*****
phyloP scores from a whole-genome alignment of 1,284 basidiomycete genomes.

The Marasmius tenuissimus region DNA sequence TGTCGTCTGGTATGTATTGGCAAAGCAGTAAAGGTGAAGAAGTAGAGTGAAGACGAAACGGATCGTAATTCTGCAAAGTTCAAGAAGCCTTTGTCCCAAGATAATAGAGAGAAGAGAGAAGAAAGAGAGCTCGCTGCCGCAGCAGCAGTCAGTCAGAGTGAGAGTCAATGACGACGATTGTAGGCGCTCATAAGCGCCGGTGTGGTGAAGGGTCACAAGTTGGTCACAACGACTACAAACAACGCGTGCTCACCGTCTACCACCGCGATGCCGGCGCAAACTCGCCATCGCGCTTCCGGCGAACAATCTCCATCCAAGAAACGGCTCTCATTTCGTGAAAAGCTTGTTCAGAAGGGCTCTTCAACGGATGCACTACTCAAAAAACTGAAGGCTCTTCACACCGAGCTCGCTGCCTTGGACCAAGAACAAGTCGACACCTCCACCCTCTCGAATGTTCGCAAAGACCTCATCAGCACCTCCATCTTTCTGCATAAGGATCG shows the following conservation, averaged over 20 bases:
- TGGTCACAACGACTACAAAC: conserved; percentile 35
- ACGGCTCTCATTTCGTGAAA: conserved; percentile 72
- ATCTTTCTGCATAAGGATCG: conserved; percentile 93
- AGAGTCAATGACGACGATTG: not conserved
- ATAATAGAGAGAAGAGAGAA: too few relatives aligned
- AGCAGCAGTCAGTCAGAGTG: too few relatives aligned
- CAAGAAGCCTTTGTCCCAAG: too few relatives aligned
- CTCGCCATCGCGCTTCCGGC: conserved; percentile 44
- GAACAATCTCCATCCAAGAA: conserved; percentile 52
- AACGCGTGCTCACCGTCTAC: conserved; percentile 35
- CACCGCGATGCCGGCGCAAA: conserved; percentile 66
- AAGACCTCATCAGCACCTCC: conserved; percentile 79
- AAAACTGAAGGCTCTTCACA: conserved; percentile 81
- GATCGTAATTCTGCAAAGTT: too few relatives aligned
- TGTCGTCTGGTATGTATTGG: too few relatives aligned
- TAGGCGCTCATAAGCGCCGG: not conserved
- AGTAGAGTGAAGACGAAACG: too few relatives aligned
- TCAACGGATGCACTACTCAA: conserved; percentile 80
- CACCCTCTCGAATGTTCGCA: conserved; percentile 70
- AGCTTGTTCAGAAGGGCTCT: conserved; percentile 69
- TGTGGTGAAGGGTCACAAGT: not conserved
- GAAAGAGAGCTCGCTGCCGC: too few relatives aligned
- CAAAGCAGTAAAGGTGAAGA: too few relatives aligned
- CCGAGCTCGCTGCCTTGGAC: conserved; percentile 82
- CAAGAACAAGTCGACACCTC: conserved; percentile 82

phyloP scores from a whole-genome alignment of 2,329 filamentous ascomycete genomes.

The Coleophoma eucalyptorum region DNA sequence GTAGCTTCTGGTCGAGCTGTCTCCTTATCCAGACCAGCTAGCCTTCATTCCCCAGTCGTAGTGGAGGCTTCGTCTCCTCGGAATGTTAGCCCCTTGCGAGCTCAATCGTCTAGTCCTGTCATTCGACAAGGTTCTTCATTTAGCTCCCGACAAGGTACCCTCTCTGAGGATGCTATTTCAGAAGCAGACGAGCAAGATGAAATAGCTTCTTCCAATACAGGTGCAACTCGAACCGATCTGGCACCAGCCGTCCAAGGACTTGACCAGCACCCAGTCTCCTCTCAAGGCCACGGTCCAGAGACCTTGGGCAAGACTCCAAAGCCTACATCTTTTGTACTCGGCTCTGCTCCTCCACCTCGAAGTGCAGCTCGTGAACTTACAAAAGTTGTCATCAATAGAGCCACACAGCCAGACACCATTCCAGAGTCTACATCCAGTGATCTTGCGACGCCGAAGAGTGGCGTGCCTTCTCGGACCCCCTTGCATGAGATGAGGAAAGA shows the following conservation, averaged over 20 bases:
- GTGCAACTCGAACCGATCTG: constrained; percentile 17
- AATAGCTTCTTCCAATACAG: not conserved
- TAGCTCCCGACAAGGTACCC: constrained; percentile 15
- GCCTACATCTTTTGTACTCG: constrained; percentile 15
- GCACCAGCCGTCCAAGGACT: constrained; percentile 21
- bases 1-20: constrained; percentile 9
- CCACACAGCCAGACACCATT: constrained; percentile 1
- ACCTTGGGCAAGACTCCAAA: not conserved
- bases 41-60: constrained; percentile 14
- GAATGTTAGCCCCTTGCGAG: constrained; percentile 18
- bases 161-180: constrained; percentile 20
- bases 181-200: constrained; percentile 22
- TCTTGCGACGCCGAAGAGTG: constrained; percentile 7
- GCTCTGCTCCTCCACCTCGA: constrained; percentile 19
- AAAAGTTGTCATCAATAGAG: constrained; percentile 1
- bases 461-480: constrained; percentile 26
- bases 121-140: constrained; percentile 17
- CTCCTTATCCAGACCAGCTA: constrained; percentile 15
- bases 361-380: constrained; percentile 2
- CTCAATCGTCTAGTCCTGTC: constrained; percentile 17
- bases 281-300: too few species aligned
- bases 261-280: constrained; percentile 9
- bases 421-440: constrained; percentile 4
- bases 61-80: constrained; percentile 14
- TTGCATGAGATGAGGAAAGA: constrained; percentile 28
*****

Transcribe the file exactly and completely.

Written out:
phyloP scores from a whole-genome alignment of 1,284 basidiomycete genomes.

The Marasmius tenuissimus region DNA sequence TGTCGTCTGGTATGTATTGGCAAAGCAGTAAAGGTGAAGAAGTAGAGTGAAGACGAAACGGATCGTAATTCTGCAAAGTTCAAGAAGCCTTTGTCCCAAGATAATAGAGAGAAGAGAGAAGAAAGAGAGCTCGCTGCCGCAGCAGCAGTCAGTCAGAGTGAGAGTCAATGACGACGATTGTAGGCGCTCATAAGCGCCGGTGTGGTGAAGGGTCACAAGTTGGTCACAACGACTACAAACAACGCGTGCTCACCGTCTACCACCGCGATGCCGGCGCAAACTCGCCATCGCGCTTCCGGCGAACAATCTCCATCCAAGAAACGGCTCTCATTTCGTGAAAAGCTTGTTCAGAAGGGCTCTTCAACGGATGCACTACTCAAAAAACTGAAGGCTCTTCACACCGAGCTCGCTGCCTTGGACCAAGAACAAGTCGACACCTCCACCCTCTCGAATGTTCGCAAAGACCTCATCAGCACCTCCATCTTTCTGCATAAGGATCG shows the following conservation, averaged over 20 bases:
- TGGTCACAACGACTACAAAC: conserved; percentile 35
- ACGGCTCTCATTTCGTGAAA: conserved; percentile 72
- ATCTTTCTGCATAAGGATCG: conserved; percentile 93
- AGAGTCAATGACGACGATTG: not conserved
- ATAATAGAGAGAAGAGAGAA: too few relatives aligned
- AGCAGCAGTCAGTCAGAGTG: too few relatives aligned
- CAAGAAGCCTTTGTCCCAAG: too few relatives aligned
- CTCGCCATCGCGCTTCCGGC: conserved; percentile 44
- GAACAATCTCCATCCAAGAA: conserved; percentile 52
- AACGCGTGCTCACCGTCTAC: conserved; percentile 35
- CACCGCGATGCCGGCGCAAA: conserved; percentile 66
- AAGACCTCATCAGCACCTCC: conserved; percentile 79
- AAAACTGAAGGCTCTTCACA: conserved; percentile 81
- GATCGTAATTCTGCAAAGTT: too few relatives aligned
- TGTCGTCTGGTATGTATTGG: too few relatives aligned
- TAGGCGCTCATAAGCGCCGG: not conserved
- AGTAGAGTGAAGACGAAACG: too few relatives aligned
- TCAACGGATGCACTACTCAA: conserved; percentile 80
- CACCCTCTCGAATGTTCGCA: conserved; percentile 70
- AGCTTGTTCAGAAGGGCTCT: conserved; percentile 69
- TGTGGTGAAGGGTCACAAGT: not conserved
- GAAAGAGAGCTCGCTGCCGC: too few relatives aligned
- CAAAGCAGTAAAGGTGAAGA: too few relatives aligned
- CCGAGCTCGCTGCCTTGGAC: conserved; percentile 82
- CAAGAACAAGTCGACACCTC: conserved; percentile 82

phyloP scores from a whole-genome alignment of 2,329 filamentous ascomycete genomes.

The Coleophoma eucalyptorum region DNA sequence GTAGCTTCTGGTCGAGCTGTCTCCTTATCCAGACCAGCTAGCCTTCATTCCCCAGTCGTAGTGGAGGCTTCGTCTCCTCGGAATGTTAGCCCCTTGCGAGCTCAATCGTCTAGTCCTGTCATTCGACAAGGTTCTTCATTTAGCTCCCGACAAGGTACCCTCTCTGAGGATGCTATTTCAGAAGCAGACGAGCAAGATGAAATAGCTTCTTCCAATACAGGTGCAACTCGAACCGATCTGGCACCAGCCGTCCAAGGACTTGACCAGCACCCAGTCTCCTCTCAAGGCCACGGTCCAGAGACCTTGGGCAAGACTCCAAAGCCTACATCTTTTGTACTCGGCTCTGCTCCTCCACCTCGAAGTGCAGCTCGTGAACTTACAAAAGTTGTCATCAATAGAGCCACACAGCCAGACACCATTCCAGAGTCTACATCCAGTGATCTTGCGACGCCGAAGAGTGGCGTGCCTTCTCGGACCCCCTTGCATGAGATGAGGAAAGA shows the following conservation, averaged over 20 bases:
- GTGCAACTCGAACCGATCTG: constrained; percentile 17
- AATAGCTTCTTCCAATACAG: not conserved
- TAGCTCCCGACAAGGTACCC: constrained; percentile 15
- GCCTACATCTTTTGTACTCG: constrained; percentile 15
- GCACCAGCCGTCCAAGGACT: constrained; percentile 21
- bases 1-20: constrained; percentile 9
- CCACACAGCCAGACACCATT: constrained; percentile 1
- ACCTTGGGCAAGACTCCAAA: not conserved
- bases 41-60: constrained; percentile 14
- GAATGTTAGCCCCTTGCGAG: constrained; percentile 18
- bases 161-180: constrained; percentile 20
- bases 181-200: constrained; percentile 22
- TCTTGCGACGCCGAAGAGTG: constrained; percentile 7
- GCTCTGCTCCTCCACCTCGA: constrained; percentile 19
- AAAAGTTGTCATCAATAGAG: constrained; percentile 1
- bases 461-480: constrained; percentile 26
- bases 121-140: constrained; percentile 17
- CTCCTTATCCAGACCAGCTA: constrained; percentile 15
- bases 361-380: constrained; percentile 2
- CTCAATCGTCTAGTCCTGTC: constrained; percentile 17
- bases 281-300: too few species aligned
- bases 261-280: constrained; percentile 9
- bases 421-440: constrained; percentile 4
- bases 61-80: constrained; percentile 14
- TTGCATGAGATGAGGAAAGA: constrained; percentile 28